The Dream That Failed: Reflections on the Soviet Union

By Walter Laqueur | Go to book overview

6
Sovietology: An Epitaph (II)

The repentant sinner is one of the key figures in classical Russian literature from Raskolnikov and Alyosha Karamazov to Nekhlyudov (in Tolstoy's Resurrection). In the last quarter of the twentieth century repentant sinners have become rare in Russia. There were some exceedingly brave dissidents in the 1960s and 1970s who saved Russia's honor by resisting injustice and oppression; most of them suffered for the risk they took.

But it would be very difficult to find more than a handful of political figures or intellectuals who, having faithfully served the regime, were willing to admit any serious wrongdoing in later years. There was great reluctance to concede that they had been profoundly mistaken and knowingly or unknowingly served a cruel, repressive dictatorship. One can think of various reasons why the great majority did not become dissenters. At the beginning of their career most of them believed in the official ideology, albeit often with some reservations. In later years, when they gained a better understanding of the kind of society in which they lived, they had families and other commitments. To criticize the party and the government openly would have meant the end of their careers, suffering not only for themselves but their wives and children, and very likely arrest.

The number of heroes is sparsely sown at any time and in all countries. Nevertheless, one would have expected in later years a self-critical note, a mea culpa, even if not as extreme as that of Karamazov. But the time of admission of guilt, individual or collective, seems to have passed, and not only in Russia. Again, one can think of mitigating circumstances; many of the Russian liberals of the 1990s had been closet dissenters, even in Brezhnev's day, while paying lip service to the official ideology. It is also true that the revolution of 1988 to 1991 was largely their work, not that of the younger generation. The conservatives, in contrast, had nothing to be

-110-

Notes for this page

Add a new note
If you are trying to select text to create highlights or citations, remember that you must now click or tap on the first word, and then click or tap on the last word.
One moment ...
Default project is now your active project.
Project items
Notes
Cite this page

Cited page

Style
Citations are available only to our active members.
Buy instant access to cite pages or passages in MLA 8, MLA 7, APA and Chicago citation styles.

(Einhorn, 1992, p. 25)

(Einhorn 25)

(Einhorn 25)

1. Lois J. Einhorn, Abraham Lincoln, the Orator: Penetrating the Lincoln Legend (Westport, CT: Greenwood Press, 1992), 25, http://www.questia.com/read/27419298.

Note: primary sources have slightly different requirements for citation. Please see these guidelines for more information.

Cited page

Bookmark this page
The Dream That Failed: Reflections on the Soviet Union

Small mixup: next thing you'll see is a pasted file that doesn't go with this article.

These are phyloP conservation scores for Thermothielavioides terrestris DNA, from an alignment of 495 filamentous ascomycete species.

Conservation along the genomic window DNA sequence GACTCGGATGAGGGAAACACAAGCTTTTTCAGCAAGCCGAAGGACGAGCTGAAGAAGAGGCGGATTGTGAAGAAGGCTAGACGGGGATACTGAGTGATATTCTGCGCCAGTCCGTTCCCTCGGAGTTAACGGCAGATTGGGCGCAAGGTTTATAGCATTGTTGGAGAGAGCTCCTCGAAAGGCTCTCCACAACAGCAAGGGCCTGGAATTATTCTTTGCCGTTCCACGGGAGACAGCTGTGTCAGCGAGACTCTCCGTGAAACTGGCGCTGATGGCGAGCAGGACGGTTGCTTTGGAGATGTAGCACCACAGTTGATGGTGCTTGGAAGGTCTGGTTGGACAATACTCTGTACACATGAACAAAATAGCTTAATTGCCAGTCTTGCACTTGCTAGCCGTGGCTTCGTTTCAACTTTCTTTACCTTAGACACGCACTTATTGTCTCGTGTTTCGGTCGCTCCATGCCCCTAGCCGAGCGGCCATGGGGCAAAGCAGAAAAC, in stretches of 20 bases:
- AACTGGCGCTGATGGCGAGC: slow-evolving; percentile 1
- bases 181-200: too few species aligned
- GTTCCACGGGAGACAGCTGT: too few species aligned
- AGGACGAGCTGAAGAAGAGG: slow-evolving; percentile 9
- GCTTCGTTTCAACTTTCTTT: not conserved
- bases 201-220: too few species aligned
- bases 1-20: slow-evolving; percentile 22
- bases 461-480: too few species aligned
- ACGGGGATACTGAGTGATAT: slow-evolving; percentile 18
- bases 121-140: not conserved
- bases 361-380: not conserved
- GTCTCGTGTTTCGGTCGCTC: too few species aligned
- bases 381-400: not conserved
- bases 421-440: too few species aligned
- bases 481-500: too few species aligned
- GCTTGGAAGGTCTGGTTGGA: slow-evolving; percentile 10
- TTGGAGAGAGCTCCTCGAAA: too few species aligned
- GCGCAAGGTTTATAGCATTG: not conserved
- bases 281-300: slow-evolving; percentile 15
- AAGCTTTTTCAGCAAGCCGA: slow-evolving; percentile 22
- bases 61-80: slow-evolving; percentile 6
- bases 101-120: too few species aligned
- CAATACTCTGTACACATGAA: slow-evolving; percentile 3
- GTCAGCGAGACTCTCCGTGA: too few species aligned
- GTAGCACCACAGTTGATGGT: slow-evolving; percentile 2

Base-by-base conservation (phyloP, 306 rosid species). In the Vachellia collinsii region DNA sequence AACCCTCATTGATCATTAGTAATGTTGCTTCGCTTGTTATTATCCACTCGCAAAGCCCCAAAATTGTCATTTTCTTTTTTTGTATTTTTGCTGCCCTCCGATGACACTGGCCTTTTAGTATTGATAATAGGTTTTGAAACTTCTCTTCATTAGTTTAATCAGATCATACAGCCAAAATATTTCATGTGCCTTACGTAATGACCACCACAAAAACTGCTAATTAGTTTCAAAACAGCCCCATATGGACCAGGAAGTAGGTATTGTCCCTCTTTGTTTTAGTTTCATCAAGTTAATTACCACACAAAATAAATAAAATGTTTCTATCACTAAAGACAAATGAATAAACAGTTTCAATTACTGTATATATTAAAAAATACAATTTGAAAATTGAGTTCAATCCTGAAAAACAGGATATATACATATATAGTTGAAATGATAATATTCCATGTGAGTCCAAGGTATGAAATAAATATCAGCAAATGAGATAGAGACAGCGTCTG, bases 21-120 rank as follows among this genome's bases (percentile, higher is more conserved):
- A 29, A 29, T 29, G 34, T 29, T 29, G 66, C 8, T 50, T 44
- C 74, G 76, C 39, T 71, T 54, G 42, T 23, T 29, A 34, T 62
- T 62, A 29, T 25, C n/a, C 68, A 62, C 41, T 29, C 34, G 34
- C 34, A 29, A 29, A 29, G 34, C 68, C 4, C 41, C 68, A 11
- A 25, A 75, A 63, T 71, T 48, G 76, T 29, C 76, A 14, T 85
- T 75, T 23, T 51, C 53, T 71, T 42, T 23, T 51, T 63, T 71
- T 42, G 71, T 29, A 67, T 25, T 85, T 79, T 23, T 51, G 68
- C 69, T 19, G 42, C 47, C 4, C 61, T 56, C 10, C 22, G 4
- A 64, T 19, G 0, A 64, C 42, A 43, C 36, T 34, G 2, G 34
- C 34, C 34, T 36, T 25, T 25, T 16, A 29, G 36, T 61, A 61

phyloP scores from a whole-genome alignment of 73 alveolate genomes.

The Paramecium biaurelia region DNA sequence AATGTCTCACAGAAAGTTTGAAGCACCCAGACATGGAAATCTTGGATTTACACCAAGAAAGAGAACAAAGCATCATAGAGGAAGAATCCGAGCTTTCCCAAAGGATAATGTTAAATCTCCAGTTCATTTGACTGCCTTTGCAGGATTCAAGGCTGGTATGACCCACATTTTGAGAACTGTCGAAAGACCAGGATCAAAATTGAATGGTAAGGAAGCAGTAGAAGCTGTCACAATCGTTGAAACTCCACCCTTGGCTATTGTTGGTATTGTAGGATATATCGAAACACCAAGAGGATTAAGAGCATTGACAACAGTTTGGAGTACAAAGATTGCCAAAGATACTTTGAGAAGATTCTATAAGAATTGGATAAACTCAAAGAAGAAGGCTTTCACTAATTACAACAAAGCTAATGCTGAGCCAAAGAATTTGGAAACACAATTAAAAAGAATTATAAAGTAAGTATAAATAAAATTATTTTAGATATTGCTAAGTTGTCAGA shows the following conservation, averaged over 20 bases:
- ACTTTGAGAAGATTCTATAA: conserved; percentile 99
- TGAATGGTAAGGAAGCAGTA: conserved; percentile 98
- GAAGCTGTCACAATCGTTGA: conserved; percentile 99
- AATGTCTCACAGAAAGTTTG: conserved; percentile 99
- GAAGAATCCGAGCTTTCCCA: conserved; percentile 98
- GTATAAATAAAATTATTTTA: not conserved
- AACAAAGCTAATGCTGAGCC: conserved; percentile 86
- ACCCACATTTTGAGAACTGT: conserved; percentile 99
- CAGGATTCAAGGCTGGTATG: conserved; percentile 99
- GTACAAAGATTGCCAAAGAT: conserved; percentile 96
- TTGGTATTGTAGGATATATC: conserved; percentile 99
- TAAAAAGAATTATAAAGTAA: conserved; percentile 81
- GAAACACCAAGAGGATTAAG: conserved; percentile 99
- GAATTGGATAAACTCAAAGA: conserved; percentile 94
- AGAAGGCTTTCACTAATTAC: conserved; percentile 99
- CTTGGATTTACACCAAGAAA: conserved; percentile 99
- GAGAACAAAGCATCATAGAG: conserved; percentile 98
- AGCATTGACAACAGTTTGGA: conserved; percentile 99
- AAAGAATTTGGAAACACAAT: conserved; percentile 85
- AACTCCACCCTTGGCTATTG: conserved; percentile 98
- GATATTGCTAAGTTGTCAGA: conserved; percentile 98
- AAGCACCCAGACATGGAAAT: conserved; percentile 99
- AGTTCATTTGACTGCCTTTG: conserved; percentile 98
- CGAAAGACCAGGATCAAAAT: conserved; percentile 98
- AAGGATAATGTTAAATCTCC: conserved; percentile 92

Table of contents

Table of contents

  • Title Page iii
  • Preface v
  • Contents *
  • 1 - The Age of Enthusiasm 3
  • 2 - 1917: The Russia We Lost? 28
  • 3 - The Fall of the Soviet Union 50
  • 4 - Totalitarianism 77
  • 5 - Sovietology: An Epitaph (I) 96
  • 6 - Sovietology: An Epitaph (II) 110
  • 7 - How Many Victims? 131
  • 8 - The Nationalist Revival 147
  • 9 - East Germany: A Case Study 163
  • 10 - Conclusion 183
  • Notes 195
  • Index 227
Settings

Settings

Typeface
Text size Smaller Larger Reset View mode
Search within

Search within this book

Look up

Look up a word

  • Dictionary
  • Thesaurus
Please submit a word or phrase above.
Print this page

Print this page

Why can't I print more than one page at a time?

Help
Full screen
Items saved from this book
  • Bookmarks
  • Highlights & Notes
  • Citations
/ 231

matching results for page

    Questia reader help

    How to highlight and cite specific passages

    1. Click or tap the first word you want to select.
    2. Click or tap the last word you want to select, and you’ll see everything in between get selected.
    3. You’ll then get a menu of options like creating a highlight or a citation from that passage of text.

    OK, got it!

    Cited passage

    Style
    Citations are available only to our active members.
    Buy instant access to cite pages or passages in MLA 8, MLA 7, APA and Chicago citation styles.

    "Portraying himself as an honest, ordinary person helped Lincoln identify with his audiences." (Einhorn, 1992, p. 25).

    "Portraying himself as an honest, ordinary person helped Lincoln identify with his audiences." (Einhorn 25)

    "Portraying himself as an honest, ordinary person helped Lincoln identify with his audiences." (Einhorn 25)

    "Portraying himself as an honest, ordinary person helped Lincoln identify with his audiences."1

    1. Lois J. Einhorn, Abraham Lincoln, the Orator: Penetrating the Lincoln Legend (Westport, CT: Greenwood Press, 1992), 25, http://www.questia.com/read/27419298.

    Cited passage

    Thanks for trying Questia!

    Please continue trying out our research tools, but please note, full functionality is available only to our active members.

    Your work will be lost once you leave this Web page.

    Buy instant access to save your work.

    Already a member? Log in now.

    Search by... Author
    Show... All Results Primary Sources Peer-reviewed

    Oops!

    An unknown error has occurred. Please click the button below to reload the page. If the problem persists, please try again in a little while.